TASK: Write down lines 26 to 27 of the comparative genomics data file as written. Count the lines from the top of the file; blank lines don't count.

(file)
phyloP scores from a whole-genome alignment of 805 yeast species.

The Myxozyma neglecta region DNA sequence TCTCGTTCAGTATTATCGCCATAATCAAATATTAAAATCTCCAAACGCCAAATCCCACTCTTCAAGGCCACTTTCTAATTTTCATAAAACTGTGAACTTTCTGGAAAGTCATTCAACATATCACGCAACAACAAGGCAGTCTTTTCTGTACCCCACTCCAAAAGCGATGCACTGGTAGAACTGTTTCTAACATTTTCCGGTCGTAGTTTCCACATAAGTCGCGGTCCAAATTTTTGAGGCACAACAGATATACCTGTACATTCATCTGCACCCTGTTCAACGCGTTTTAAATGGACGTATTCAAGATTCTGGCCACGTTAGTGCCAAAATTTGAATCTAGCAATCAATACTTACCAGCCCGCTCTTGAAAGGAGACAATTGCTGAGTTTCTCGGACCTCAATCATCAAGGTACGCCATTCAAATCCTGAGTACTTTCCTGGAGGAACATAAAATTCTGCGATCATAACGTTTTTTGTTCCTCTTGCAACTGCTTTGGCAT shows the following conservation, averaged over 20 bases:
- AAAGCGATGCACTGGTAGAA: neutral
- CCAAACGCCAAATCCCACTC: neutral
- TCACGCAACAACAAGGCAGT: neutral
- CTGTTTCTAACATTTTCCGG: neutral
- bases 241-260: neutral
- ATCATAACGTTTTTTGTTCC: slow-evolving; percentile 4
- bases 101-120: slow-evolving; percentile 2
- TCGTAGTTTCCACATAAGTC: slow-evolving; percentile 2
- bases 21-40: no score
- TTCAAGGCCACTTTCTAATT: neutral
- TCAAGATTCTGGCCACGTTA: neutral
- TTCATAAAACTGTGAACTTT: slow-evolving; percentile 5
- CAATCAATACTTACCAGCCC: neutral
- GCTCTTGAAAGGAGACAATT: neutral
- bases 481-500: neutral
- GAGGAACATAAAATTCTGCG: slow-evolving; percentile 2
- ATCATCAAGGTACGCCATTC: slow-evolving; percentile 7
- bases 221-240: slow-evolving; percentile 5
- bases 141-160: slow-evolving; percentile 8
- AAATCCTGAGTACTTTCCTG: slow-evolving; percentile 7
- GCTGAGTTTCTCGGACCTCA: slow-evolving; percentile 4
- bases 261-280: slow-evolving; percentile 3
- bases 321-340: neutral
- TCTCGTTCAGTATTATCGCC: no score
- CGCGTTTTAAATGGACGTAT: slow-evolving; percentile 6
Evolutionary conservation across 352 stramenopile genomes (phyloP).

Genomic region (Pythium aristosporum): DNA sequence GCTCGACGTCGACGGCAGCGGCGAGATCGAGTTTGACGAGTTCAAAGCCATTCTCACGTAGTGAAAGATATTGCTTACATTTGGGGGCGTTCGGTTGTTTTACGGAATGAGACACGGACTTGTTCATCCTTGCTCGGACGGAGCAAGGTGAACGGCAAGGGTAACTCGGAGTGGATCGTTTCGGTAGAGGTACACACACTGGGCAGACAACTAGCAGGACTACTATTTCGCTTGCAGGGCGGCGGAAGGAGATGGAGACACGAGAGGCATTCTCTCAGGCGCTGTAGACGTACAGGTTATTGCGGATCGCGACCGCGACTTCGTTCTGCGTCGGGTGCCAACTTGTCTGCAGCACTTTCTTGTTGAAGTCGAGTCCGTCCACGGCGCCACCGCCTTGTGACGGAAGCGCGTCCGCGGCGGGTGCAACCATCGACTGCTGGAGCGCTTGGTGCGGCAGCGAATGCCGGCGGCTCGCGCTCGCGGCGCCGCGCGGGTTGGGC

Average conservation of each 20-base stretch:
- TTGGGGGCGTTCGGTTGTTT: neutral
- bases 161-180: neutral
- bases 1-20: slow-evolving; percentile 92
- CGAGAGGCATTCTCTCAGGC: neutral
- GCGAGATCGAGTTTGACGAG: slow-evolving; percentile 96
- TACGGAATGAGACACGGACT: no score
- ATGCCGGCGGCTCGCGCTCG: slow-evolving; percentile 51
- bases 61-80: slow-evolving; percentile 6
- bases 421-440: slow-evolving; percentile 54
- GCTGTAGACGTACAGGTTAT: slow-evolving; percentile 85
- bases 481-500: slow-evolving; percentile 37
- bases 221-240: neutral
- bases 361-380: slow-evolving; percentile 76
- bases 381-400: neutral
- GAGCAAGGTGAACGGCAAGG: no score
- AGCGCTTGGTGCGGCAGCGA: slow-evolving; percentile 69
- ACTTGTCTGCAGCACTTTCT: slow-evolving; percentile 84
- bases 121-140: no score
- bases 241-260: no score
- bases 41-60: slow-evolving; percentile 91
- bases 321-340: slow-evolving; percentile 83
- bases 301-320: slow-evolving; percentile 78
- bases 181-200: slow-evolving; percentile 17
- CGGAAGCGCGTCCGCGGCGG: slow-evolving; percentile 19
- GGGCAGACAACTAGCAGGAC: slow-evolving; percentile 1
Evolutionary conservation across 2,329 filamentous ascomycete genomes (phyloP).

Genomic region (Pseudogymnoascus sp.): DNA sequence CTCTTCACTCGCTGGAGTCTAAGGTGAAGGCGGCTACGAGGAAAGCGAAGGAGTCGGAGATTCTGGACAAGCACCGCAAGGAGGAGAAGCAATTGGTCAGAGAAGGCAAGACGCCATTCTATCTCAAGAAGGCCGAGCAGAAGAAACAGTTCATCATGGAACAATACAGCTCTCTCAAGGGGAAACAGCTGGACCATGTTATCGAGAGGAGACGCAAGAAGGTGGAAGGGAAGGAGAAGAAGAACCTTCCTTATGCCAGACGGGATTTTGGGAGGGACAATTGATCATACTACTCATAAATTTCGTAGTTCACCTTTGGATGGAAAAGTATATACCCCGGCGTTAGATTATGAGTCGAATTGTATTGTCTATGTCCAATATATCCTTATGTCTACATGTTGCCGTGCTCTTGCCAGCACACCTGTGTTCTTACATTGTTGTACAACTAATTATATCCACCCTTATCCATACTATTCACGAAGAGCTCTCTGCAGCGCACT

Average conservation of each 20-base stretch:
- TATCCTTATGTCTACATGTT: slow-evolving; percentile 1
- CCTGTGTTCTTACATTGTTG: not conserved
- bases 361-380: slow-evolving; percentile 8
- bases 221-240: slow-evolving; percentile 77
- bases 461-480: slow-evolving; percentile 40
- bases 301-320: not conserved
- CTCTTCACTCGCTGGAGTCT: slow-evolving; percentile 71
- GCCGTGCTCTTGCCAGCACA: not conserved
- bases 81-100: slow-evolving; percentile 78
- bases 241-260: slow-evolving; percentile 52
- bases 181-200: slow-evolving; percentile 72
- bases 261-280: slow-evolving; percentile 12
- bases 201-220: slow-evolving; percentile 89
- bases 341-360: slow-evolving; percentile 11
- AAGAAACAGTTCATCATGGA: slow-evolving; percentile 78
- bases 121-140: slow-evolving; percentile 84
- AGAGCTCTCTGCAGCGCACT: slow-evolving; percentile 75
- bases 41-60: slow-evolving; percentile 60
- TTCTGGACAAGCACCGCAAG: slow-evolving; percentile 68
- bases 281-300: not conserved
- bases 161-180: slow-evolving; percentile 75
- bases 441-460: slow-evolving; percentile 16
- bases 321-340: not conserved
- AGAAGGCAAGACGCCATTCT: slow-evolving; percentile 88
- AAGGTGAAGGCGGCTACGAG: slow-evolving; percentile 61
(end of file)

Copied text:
- TCTCGTTCAGTATTATCGCC: no score
- CGCGTTTTAAATGGACGTAT: slow-evolving; percentile 6